All we had to do was drive to the USFS Ranger Station in Conway (or any other Ranger Station), pay for the permit, and go Christmas tree hunting. When we got into the station, there was a short line. Lots of people like to get their trees from the USFS. No rush, we just browsed the gift shop. I admired a gutted cooler hanging on a wall – a warning not to leave your food out lest the bears help themselves. Looked violent. Then I pawed through a copy of Lucy Crawford's History while we waited for a couple around our age to get their permit from the kindly old ranger with bushy eyebrows.

He had a stack of green permit slips and a pile of printouts with rules and tips for taking care of trees. The ranger recited his well-rehearsed spiel. We had to tie the permit slip around the tree once we tied it to our car. “It will be your first decoration,” he joked. We could pick any tree we wanted as long as it was a certain height and thickness and so far off the road or trails. The most common trees people chose were fir or spruce. We were not given any tips as to where the best trees would be, but that was quite fine with us. We were up for the hunt! All we got was a thank you, a godspeed, and a good luck.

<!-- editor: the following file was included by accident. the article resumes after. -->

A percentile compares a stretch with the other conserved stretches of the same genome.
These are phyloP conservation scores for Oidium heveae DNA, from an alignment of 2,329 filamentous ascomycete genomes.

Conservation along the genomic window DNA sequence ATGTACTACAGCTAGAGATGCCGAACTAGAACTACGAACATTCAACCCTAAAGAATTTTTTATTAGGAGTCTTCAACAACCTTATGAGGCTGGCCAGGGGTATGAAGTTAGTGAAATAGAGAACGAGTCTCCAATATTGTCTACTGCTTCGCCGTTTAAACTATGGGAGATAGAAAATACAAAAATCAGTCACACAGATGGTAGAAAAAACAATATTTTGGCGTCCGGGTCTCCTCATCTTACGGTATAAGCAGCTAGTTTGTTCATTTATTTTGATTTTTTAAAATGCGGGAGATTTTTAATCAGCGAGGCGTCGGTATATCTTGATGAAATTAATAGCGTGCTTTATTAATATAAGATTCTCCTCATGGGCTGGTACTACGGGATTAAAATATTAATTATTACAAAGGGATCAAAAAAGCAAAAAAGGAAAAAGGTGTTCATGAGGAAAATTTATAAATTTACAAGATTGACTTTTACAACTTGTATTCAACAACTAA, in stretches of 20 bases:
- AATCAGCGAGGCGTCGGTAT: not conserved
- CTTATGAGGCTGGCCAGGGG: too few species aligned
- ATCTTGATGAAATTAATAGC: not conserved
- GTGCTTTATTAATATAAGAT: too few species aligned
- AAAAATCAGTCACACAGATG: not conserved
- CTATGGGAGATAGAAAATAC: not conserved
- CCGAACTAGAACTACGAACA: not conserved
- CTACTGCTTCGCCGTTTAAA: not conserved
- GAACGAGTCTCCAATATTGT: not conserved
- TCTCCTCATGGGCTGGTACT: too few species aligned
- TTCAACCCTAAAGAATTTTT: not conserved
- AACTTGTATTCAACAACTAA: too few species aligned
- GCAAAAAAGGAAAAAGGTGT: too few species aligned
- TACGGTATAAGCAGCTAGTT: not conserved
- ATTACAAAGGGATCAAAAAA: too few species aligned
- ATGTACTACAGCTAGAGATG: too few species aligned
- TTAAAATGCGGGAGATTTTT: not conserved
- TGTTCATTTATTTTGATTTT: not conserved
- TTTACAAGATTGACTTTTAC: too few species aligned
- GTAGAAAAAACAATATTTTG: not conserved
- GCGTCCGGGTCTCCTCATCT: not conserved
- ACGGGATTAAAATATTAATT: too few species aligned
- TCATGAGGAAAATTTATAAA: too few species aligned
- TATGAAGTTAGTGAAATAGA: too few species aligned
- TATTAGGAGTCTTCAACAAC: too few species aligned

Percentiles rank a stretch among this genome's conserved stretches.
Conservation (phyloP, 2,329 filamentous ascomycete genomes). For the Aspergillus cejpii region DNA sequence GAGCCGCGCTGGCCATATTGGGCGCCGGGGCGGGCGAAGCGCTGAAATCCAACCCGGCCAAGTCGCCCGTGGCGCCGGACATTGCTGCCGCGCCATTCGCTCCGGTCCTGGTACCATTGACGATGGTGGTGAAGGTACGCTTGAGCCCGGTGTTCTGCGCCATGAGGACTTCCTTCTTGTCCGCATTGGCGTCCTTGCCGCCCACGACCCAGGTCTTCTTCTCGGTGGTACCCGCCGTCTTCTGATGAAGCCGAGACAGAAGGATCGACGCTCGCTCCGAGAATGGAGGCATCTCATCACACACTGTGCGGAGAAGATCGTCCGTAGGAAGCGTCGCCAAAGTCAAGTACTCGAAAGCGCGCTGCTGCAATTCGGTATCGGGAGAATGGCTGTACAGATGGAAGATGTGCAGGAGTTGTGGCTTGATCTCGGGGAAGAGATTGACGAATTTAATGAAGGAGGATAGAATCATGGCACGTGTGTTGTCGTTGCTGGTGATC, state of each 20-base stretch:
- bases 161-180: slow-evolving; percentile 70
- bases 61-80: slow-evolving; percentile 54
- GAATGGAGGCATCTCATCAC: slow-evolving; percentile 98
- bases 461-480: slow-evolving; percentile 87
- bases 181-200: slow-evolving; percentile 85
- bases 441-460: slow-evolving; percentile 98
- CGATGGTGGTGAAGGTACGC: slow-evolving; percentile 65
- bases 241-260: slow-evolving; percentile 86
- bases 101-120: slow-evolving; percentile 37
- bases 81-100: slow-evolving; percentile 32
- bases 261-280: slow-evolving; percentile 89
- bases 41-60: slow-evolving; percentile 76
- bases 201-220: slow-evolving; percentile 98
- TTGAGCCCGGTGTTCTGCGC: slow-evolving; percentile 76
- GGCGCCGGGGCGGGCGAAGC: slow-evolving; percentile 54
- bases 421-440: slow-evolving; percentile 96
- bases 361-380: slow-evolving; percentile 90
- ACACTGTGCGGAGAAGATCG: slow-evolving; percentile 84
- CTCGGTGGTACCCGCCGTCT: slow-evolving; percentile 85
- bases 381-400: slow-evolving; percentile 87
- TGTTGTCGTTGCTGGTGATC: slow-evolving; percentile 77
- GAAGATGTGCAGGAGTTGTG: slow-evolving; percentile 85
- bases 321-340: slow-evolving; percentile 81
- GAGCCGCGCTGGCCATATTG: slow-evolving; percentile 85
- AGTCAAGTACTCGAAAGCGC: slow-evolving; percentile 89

We still needed rope, so we drove into Conway to find some. I figured since there were lots of people out here tree hunting today, we could take a back road onto the Kancamagus Highway – Passaconaway Road. Maybe we'd luck out and find a doozy in a matter of minutes. We passed Covered Bridge Campground and the woods were too thick to explore, too thin to bother, too steep to climb, or too close to the river.

We learned very quickly the biggest annoyance of Christmas tree hunting: all the best trees are right on the roadside. They would toy with us all afternoon. Looking down on us with their fluffy boughy pride. Beautiful, arrogant trees.

We never stopped on Passaconaway Road, just drove over the covered bridge and turned onto the Kanc.

Another decent idea, we thought we had, was to park at the Russell-Colbath house and hike into the woods behind it. But we saw signs that decreed our hatchets were not welcome here. Ditto at the trailhead parking lot for Hedgehog and Potash mountains. Makes sense, really. These are popular hiking trails and tourist areas and would be pretty bare and unattractive with such accessibility for tree-starved hunter-gatherers. We humans got rid of the mammoths and we can take the Douglas firs, too.